Archive for the ‘saw palmetto’ Category

Saw Palmetto for the Enlarged Prostate Gland-What You Need to Know

January 23, 2015

Over 30 million Americans suffer from the enlarged prostate gland. The symptoms include getting up at night to urinate, frequency of urination, and dribbling after urination. Constantly rushing to the bathroom is a common complaint among the millions of men who develop an enlarged prostate gland, or benign prostatic hyperplasia (BPH). This blog will discuss the treatment with the herbal product, saw palmetto.

Saw palmetto has been used to treat urologic conditions since the days of the ancient Egyptians. It is a common non-medical approach to the enlarged prostate gland.

Here are five reasons you should skip saw palmetto and head to the doctor for advice instead.
1. It’s no better than a placebo.
Researchers have shown that saw palmetto is no better than a placebo at alleviating symptoms. Large studies have also shown the same effect in scientific studies comparing saw palmetto to placebo.

2. Its dosage may vary.
Even if you wanted to try taking a regular dose of saw palmetto, there’s currently no guarantee that the supplement you choose contains what it says it does. One study analyzed six different brands of the supplement and found that half of them contained less than 20 percent of the amount stated on the label.

3. It might not be safe.
Saw palmetto doesn’t seem to have any major side effects, but some users have reported headaches, nausea, and dizziness. However, we haven’t seen studies proving that saw palmetto is actually safe for the long term. In addition, supplements, including saw palmetto, are not well regulated by the FDA, and it’s not uncommon for wily manufacturers to distribute tainted products. You may think you’re taking a “natural” herbal remedy, but for all you know, you could be taking prescription, or even experimental, drugs.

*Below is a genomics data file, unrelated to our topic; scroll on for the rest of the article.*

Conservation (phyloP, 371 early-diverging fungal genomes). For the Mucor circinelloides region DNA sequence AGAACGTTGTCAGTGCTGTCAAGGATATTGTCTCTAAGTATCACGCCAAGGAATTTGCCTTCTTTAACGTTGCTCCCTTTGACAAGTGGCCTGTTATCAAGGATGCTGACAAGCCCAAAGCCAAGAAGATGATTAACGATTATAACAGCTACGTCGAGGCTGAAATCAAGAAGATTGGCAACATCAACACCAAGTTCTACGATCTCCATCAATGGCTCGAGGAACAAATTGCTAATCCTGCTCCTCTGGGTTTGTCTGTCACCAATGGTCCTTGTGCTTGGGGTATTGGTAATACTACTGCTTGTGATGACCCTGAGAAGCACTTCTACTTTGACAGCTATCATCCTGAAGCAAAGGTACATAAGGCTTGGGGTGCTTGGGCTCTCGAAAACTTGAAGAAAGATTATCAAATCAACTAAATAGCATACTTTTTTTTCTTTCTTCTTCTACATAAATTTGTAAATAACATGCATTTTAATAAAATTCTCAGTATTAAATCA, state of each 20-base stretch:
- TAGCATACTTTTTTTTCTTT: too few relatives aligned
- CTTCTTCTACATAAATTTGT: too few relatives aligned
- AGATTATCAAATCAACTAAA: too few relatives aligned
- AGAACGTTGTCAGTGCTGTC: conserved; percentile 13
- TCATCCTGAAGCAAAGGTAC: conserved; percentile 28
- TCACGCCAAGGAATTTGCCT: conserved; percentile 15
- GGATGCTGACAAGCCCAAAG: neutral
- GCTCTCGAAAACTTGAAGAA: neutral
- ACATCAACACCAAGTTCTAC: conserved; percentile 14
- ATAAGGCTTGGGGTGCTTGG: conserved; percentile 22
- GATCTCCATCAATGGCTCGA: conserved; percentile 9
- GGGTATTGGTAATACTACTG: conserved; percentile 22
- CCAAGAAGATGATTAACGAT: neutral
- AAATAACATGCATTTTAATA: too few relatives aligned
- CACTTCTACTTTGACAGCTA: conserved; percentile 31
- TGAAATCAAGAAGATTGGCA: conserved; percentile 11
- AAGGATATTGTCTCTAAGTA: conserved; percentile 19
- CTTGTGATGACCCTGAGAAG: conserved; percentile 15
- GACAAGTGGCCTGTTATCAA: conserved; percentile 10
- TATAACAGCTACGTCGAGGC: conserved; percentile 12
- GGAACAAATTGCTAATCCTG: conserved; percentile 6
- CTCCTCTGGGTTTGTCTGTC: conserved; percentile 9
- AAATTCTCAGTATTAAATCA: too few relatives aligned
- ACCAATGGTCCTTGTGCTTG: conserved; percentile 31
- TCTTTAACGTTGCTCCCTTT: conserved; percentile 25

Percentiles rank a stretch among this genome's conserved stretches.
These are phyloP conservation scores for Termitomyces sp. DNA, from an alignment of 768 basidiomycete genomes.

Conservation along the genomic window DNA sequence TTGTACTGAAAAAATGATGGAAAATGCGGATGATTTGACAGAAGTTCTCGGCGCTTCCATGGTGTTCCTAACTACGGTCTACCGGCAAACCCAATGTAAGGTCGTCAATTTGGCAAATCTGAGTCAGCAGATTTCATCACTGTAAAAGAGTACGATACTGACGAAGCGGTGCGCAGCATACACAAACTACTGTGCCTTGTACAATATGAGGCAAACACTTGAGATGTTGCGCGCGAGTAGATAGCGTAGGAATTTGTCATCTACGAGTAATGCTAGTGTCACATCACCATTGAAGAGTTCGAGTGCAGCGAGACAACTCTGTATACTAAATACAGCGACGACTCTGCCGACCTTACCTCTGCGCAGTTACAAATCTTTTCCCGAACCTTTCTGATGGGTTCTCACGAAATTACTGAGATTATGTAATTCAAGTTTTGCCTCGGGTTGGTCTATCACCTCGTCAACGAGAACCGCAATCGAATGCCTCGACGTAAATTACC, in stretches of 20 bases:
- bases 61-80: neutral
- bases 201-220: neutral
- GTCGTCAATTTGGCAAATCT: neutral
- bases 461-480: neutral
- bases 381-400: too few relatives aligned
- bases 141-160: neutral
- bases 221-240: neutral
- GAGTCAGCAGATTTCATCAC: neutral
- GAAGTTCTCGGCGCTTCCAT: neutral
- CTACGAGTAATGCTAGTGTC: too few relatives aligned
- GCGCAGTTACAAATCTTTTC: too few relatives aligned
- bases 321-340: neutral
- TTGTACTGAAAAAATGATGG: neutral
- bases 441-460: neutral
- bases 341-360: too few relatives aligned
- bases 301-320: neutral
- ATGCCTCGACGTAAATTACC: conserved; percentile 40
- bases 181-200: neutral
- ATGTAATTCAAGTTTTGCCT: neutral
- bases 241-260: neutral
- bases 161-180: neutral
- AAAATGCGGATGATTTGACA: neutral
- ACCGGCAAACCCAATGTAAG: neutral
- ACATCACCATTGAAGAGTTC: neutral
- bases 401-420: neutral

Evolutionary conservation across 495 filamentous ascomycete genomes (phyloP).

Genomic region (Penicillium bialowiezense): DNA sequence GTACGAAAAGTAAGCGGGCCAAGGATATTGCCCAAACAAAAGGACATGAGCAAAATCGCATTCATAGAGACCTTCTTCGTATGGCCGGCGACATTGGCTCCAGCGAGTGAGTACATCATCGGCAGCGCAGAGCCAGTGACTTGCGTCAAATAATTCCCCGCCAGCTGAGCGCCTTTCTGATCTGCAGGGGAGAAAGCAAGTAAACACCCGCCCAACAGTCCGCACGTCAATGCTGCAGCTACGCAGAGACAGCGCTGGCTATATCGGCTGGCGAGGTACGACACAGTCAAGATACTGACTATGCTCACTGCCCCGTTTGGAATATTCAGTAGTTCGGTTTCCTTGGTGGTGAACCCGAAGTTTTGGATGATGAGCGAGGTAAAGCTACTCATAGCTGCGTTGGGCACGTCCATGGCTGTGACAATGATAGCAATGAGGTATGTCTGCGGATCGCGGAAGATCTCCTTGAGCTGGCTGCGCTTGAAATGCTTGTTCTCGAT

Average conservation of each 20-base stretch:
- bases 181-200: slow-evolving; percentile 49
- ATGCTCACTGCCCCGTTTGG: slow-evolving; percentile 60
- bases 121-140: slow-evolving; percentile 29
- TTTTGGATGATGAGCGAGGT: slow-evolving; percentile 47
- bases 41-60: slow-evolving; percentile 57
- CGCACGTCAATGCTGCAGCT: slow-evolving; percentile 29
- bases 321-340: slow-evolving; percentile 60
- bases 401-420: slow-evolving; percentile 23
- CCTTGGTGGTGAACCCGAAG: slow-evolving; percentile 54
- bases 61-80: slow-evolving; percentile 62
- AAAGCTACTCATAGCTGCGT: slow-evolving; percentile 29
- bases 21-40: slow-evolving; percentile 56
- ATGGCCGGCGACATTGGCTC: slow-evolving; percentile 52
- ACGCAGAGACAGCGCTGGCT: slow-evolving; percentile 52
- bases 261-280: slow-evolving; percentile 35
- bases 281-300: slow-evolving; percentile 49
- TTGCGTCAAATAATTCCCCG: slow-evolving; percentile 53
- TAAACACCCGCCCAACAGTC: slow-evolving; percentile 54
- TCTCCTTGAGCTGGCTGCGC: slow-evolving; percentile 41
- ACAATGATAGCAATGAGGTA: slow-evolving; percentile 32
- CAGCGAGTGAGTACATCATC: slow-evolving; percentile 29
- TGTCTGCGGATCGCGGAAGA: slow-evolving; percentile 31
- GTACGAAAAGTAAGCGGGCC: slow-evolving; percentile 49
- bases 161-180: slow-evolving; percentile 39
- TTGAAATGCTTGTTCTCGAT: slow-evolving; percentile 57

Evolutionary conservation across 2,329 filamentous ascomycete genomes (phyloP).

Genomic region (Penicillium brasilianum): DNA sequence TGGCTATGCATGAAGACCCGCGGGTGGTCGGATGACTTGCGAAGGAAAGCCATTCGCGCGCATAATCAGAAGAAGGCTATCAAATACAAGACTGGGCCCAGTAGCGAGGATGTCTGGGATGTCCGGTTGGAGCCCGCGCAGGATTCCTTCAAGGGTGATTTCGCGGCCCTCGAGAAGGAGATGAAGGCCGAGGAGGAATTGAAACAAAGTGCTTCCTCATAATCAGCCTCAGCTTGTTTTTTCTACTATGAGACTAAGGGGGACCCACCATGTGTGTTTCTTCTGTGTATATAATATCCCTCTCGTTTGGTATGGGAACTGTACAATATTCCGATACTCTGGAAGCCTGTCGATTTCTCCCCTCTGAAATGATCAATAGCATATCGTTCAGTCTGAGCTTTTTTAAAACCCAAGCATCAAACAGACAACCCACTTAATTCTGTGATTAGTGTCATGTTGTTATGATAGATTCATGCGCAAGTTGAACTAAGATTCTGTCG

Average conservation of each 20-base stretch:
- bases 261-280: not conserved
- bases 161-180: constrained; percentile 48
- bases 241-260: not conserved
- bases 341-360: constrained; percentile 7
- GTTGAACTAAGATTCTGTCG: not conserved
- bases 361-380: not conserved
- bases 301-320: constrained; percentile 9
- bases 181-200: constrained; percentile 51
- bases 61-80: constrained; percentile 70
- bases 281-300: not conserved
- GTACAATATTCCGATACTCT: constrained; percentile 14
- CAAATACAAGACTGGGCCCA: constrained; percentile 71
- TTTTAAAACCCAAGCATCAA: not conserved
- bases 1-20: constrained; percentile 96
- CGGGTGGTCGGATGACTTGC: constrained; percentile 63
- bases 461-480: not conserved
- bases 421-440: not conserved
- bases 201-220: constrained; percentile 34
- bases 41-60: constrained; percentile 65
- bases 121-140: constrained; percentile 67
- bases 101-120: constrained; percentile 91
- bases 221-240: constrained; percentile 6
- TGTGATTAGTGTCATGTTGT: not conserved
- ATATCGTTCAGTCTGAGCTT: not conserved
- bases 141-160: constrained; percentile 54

4. It might mask another problem.
If you have symptoms of an enlarged prostate, including frequent urination, it doesn’t necessarily mean that you have an enlarged prostate. The same symptoms might pop up if you have prostatitis (an inflamed or infected prostate gland) or a bladder infection that can be treated with an antibiotic. Or the symptoms might even be a side effect of another medication. If supplements relieve your symptoms for some reason, you might neglect treating another ailment.

5. It’s a waste of money.
Instead of throwing your dollars away on saw palmetto supplements, see your doctor to get a proper diagnosis and find out about approved drugs that can help. Common treatments include alpha-blockers and 5-alpha-reductase inhibitors. Visit Consumer Reports’ Best Buy Drugs to find out more about drugs it recommends for treating enlarged prostate.

Bottom Line: The enlarged prostate is a common problem affecting millions of American men. Saw palmetto is an over the counter non-medical, herbal supplement that probably has minimal or even no benefit at all. All men with symptoms prostate enlargement should seek medical care as solutions are available.

Advertisements

Saw Palmetto Has No Effect on PSA

August 16, 2014

Despite years of controversy regarding efficacy, saw palmetto remains the most common herbal treatment for men with lower urinary tract symptoms.

Extracted from the fruit of the saw palmetto dwarf tree, the extract exerts effects by diminishing activity f an enzyme that is responsible for prostate cell growth. As a result of this effect decreasing prostate cells, concerns have been raised as to whether serum PSA values should be adjusted accordingly.